Dalton Ghetti Creates Amazing Sculptures On Tips of Pencils



Dalton Ghetti, an artist from Bridgeport, U.S., has spent a good 25 years of his life working with a razor blade, a sewing needle and a sculpting knife to carve unique miniature sculptures on the graphite of used pencils.


The 49 year old said: "At school I would carve a friend's name into the wood of a pencil and then give it to them as a present. Later, when I got into sculpture, I would make these huge pieces from things like wood, but decided I wanted to challenge myself by trying to make things as small as possible. I experimented sculpting with different materials, such as chalk, but one day I had an eureka moment and decided to carve into the graphite of a pencil"

Dalton uses three basic tools to make his incredible creations - a razor blade, sewing needle and sculpting knife. He even refuses to use a magnifying glass and has never sold any of his work, only given it away to friends. He said: "I use the sewing needle to make holes or dig into the graphite. I scratch and create lines and turn the graphite around slowly in my hand"


The longest Dalton has spent on one piece was two and half years on a pencil with interlinking chains. A standard figure will take several months. He said: "The interlinking chains took the most effort and I was really pleased with it because it's so intricate people think it must be two pencils"

When Dalton, from Connecticut, USA, first started he would become frustrated when a piece would break before being finished after he had spent months working on it. He said: "It would drive me mad when I would be just a bit too heavy handed and the pencil's tip would break. I would get very nervous sometimes, particularly when the piece was almost finished, and then I would make a mistake. I decided to change the way I thought about the work - when I started a new piece my attitude would be 'well this will break eventually but let's see how far I get. It helped me break fewer pencils, and although I still do break them, it's not as often"


Dalton, who is originally from Brazil, has a box full of more than 100 sculptures that have broken while working on them that he affectionately calls 'the cemetery collection'. He said: "I have quite a few broken pieces so I decided to glue them on pins and into styrofoam for a display case. People might think it's weird I keep them but they're still interesting. I worked on them for months so they might be dead now but at one point I gave them life"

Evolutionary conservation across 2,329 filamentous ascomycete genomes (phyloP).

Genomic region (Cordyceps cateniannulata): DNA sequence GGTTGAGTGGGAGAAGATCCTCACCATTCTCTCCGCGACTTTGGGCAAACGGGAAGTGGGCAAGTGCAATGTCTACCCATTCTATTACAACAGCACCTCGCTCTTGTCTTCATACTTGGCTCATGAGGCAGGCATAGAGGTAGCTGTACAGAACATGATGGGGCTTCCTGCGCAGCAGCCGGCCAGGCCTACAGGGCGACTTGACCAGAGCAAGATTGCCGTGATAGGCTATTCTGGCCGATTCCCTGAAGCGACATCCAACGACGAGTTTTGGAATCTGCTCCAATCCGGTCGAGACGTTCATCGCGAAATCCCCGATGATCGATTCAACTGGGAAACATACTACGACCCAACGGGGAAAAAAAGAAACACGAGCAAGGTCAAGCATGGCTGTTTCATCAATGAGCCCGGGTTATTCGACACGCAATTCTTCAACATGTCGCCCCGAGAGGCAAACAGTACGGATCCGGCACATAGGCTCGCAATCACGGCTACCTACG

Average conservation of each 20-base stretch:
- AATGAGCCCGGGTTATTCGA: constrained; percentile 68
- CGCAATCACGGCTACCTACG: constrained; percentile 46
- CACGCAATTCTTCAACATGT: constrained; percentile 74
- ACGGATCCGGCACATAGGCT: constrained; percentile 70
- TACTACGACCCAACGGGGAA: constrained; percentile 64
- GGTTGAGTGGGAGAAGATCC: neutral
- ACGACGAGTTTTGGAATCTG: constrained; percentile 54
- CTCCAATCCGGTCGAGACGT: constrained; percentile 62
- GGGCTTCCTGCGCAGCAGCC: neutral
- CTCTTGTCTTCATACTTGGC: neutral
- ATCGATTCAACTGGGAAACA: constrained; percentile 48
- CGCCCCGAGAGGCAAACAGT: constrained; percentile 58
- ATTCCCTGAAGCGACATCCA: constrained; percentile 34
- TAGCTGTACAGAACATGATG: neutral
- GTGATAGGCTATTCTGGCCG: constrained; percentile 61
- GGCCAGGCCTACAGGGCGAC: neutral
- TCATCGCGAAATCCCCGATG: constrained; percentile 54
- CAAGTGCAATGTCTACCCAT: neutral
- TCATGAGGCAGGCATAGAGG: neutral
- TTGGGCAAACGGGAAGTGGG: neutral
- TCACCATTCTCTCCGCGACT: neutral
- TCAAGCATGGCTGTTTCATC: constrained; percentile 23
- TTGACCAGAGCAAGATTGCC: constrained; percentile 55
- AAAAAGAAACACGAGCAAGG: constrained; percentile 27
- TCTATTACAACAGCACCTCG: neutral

Dalton has made about 100 carvings, and is currently working on an epic piece inspired by the September 11 attacks on the World Trade Center. He said: "I decided to make a teardrop pencil carving for each of the people who died in the attack, about 3,000. Since 2002 I have carved one every day, it takes me under an hour. When I'm done they will form one big tear drop. It will take me about 10 years but it will be worth it"

"I don't make any money from it but that's not what it's about for me. However, I would love for a gallery owner in England to fly me over to put on a show," he said.















[via Telegraph]

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  1. Once you learn his pencil sketches, can go to learn drawing pencils. It is a natural progression for their learning journeys. Working with pastels can be very similar to the fences. Used can also use pencils and crayons. The only difference is that now I'm at work, in color or black and white, the mockery of that exciting process. Some artists want to work in black and white. When in the hands of pencil sketches an artist expert in black and white can be very beautiful.

    printed pens


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